Masculinties in the Continuum of Violence in Latin America

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Mara Viverto’s journal, Masculinties in the Continuum of Violence in Latin America (2016) touches ground on the notion of violence – specifically, how it seen as a symbolic and social structure governing the mechanism of gender subordination. Too many times have women been manipulated into submission and do as others command, or face death. To prevent such case, women across the cultures have undergone drastic procedures in an attempt to survive in their gender-killing residence. Female mutilation is a common practice in certain regions of Africa and Asia in particular; this malpractice is existent to ensure and preserve patriarchy across the globe. Societies that are more inclined to patriarchy lack substantial women’s rights. This idea supports the fact that female mutilation often performed on women that have been conditioned to believe it is the right thing to undergo for the sake of their future husbands, their family honor, and also to chasten them as young girls. Throughout history, women have always been controlled by someone or something for their entire life – this behavior makes them give in and accept stereotypes that abuse and violate them.

A certain violence against women occurring in present day society is breast ironing, interchangeably known as breast flattening, a practiced procedure in West and Central, Africa. It could be understood as the pounding of a young adolescent girl’s breast using a sharp or heated object in an attempt to prevent development—which has harmful effects on the young woman’s health. The procedure, heavily correlated with female body mutilation and sexual control, is usually carried out by a woman in the family such as a grandmother, an aunt, or the mother herself. It is tragic to read about mothers who have performed such painful, and sometimes deadly, procedures on their daughters as a testament of love and care for their wellbeing. The procedure is done with the logic that flattening the adolescent’s breast will protect the girl from rape and sexual harassment; additionally, it is carried out to prevent early pregnancy, in doing so, it is believed early marriage will not occur and the girl will have higher chances of pursuing an education – which is highly contestable.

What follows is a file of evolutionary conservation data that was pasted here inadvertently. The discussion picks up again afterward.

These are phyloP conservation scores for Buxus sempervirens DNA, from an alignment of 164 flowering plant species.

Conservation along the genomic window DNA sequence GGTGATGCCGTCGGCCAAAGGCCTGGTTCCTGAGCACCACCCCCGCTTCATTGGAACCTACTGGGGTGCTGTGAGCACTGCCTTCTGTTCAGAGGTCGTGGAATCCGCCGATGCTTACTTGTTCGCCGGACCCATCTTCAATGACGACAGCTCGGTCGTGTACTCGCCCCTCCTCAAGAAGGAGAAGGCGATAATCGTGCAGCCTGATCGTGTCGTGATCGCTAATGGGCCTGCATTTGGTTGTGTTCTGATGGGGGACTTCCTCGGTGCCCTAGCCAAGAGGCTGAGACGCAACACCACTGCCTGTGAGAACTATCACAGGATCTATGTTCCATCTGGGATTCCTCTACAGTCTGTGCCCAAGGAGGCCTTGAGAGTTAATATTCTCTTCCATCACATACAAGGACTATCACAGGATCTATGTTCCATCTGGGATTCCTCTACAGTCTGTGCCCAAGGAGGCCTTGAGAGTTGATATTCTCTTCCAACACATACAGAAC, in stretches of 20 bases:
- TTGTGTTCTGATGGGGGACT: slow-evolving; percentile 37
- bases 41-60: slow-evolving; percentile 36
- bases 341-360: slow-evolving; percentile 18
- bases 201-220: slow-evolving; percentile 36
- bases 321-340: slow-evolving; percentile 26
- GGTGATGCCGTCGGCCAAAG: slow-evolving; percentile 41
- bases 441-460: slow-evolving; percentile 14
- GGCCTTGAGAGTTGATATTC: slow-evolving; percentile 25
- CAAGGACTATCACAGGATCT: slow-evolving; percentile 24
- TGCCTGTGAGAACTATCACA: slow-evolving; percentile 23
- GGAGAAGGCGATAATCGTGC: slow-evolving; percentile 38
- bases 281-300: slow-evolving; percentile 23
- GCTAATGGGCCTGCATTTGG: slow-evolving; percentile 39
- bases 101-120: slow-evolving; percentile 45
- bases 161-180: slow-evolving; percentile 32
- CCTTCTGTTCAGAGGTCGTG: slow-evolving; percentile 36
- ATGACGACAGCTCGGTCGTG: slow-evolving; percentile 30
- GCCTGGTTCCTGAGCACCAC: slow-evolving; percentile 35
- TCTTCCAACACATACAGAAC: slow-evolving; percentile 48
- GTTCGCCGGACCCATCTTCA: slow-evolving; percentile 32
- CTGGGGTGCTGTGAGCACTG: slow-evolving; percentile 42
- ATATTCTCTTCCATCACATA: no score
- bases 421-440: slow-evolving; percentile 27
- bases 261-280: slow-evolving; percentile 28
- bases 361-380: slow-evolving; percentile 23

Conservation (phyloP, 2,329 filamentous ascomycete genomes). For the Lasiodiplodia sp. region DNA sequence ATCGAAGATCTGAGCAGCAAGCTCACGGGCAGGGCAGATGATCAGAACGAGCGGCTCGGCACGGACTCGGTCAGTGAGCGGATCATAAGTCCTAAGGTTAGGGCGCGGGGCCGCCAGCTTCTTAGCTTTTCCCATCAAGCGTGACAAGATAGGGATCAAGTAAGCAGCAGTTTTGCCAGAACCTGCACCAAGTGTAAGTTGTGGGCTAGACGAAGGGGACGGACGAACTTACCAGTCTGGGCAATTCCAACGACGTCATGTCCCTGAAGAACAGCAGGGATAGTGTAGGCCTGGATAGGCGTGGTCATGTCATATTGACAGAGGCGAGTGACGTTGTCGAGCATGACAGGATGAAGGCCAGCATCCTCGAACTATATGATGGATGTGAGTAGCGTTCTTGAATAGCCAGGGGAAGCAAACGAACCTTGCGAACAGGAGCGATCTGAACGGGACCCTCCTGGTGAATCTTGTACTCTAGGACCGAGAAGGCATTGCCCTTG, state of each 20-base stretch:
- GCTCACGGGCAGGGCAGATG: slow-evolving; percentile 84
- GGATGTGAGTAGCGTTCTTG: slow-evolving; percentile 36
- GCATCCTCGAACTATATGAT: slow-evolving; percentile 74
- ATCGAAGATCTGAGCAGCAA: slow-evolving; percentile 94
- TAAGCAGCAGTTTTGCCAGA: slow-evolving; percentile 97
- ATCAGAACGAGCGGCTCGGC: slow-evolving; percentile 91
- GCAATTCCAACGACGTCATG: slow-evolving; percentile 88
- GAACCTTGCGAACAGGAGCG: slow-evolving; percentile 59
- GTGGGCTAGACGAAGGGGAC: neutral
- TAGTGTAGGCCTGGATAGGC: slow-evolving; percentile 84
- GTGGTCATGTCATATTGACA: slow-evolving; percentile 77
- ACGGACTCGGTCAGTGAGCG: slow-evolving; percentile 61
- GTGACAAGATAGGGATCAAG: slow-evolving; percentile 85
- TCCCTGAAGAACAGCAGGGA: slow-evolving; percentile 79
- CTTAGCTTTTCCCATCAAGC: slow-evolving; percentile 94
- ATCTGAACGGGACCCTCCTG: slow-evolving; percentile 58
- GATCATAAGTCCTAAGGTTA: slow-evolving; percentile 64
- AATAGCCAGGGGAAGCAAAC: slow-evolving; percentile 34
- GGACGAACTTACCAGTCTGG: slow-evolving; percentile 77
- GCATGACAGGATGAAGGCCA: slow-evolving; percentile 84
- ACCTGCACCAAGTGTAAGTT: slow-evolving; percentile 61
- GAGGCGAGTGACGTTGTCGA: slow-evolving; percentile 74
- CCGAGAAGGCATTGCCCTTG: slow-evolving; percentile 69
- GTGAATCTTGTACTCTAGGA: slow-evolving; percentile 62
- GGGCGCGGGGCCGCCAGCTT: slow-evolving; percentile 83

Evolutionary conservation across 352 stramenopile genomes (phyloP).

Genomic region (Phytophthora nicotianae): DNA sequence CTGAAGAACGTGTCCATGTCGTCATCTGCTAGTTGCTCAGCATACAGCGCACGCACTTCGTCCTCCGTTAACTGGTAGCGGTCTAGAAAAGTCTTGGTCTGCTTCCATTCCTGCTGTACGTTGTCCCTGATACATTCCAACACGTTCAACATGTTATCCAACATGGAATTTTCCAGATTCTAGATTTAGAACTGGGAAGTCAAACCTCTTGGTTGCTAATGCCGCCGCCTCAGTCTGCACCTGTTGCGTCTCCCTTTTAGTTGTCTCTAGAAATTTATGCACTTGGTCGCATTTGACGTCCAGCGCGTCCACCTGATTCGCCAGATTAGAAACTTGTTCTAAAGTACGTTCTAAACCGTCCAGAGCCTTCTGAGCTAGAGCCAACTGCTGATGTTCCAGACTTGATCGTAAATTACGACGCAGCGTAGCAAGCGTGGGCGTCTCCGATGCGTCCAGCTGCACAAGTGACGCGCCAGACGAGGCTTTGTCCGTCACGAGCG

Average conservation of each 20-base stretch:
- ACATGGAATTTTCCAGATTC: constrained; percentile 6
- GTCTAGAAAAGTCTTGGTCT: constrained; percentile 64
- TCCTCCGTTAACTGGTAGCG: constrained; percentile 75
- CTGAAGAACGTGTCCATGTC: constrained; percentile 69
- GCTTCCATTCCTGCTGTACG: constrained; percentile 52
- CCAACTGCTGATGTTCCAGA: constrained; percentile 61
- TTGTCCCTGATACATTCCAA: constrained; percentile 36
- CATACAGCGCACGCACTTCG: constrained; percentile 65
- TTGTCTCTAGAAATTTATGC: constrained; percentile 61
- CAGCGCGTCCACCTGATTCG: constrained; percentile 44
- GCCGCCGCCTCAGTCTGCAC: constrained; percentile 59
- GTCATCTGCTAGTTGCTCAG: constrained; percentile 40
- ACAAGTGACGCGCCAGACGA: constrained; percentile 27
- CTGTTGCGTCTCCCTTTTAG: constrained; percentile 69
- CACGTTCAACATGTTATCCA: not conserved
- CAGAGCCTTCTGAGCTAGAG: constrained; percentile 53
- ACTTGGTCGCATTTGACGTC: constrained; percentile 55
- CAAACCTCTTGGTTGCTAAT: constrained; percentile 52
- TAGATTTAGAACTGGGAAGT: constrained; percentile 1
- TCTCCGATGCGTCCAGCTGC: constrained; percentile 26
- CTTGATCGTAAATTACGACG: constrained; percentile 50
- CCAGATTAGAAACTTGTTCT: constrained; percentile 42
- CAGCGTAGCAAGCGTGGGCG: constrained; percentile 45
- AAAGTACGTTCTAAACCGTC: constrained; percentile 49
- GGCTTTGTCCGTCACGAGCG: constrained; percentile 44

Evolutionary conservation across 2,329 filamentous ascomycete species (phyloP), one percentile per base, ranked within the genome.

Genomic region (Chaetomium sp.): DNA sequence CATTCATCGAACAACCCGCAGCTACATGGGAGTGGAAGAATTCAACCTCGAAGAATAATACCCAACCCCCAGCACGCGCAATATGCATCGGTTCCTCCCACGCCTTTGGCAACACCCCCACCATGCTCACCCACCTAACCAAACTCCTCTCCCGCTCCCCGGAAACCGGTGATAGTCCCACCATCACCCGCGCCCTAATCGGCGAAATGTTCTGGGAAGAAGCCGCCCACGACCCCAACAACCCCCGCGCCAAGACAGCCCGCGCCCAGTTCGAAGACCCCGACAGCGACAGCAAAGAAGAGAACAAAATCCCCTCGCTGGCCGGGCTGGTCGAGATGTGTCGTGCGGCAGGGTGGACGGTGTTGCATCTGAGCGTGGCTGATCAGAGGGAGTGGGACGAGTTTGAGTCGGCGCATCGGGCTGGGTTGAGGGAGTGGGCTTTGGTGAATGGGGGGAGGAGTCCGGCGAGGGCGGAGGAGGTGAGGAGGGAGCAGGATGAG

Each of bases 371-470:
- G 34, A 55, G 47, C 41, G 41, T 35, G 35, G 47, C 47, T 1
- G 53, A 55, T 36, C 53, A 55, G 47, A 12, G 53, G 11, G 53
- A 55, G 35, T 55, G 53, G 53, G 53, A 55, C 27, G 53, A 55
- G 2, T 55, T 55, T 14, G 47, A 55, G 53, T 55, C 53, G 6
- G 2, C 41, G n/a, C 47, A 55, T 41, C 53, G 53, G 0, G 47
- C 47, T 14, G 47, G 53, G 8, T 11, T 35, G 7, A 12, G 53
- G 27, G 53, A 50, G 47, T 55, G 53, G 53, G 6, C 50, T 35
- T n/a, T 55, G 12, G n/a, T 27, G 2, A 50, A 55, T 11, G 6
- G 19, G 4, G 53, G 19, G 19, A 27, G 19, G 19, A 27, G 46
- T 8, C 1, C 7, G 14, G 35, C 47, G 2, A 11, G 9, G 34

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Rachel Pearsell’s article, The Harmful Tradition Practice of Breast Ironing in Cameroon, Africa (2017) closely examines the harmful traditional practice of breast ironing carried out in Cameroon, Africa. It is understood that breast ironing is often performed to maintain status within the family and society. People in Cameroon firmly believe that flattened breast will be unattractive to men which is a mechanism of protection against rape; thus, this male privilege, the result of the patriarchal system, makes mutilation a requirement for women’s survival in Cameroon. In her article she illuminates, “the practice [breast ironing] effects around one-quarter of the female population in Cameroon, with 24% of young girls having experienced this traumatic process” (Pearsell 2017: 1). It becomes evident that the main purpose or logic behind this procedure is to discourage teenage girls from seducing men and engaging in premarital sex, thus, decreasing teenage pregnancy and sexually transmitted infections. Despite mothers’ well intentions, the consequences of this painful and traumatic practice certainly do not outweigh the benefits – breast ironing is accompanied by many health implications that include but are not limited to, infection, itching, disfiguration, cysts, and scars, to name a few. Moreover, there is not suffice scientific evidence to determine whether such practice reduces engaging in sexual activity.

Another form of female mutilation my paper will delve into is the growing phenomena of the female circumcision. Female genital mutilation, abbreviated FGM, is a practice where the external female genitalia is partially or entirely excised for non-medical reasons, and often times without the consent of the individual. It is done as a rite of passage preparing young girls for womanhood and marriage. Researchers and activist claim that the procedure has no medical benefits and harms girls and women in countless ways. In that, the procedure involves damaging and removing female genital tissue, consequently, interfering with the natural function of the body. Often performed without any anesthetic by unqualified practitioners with little to know knowledge about medicine and its harmful implications – female circumcision has high mortality rates and known to cause several health problems. Despite the serious health risks of female circumcision – including death during the procedure, suffering a hemorrhaging, being treated with unsterilized instrument – long term effects such as menstrual problems, painful sexual experiences, urination problems, and complications during pregnancy, despite all that little has been done on a national, let alone a global scale to prevent such practices from occurring.

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Masculinties in the Continuum of Violence in Latin America. (2022, May 15). Retrieved from

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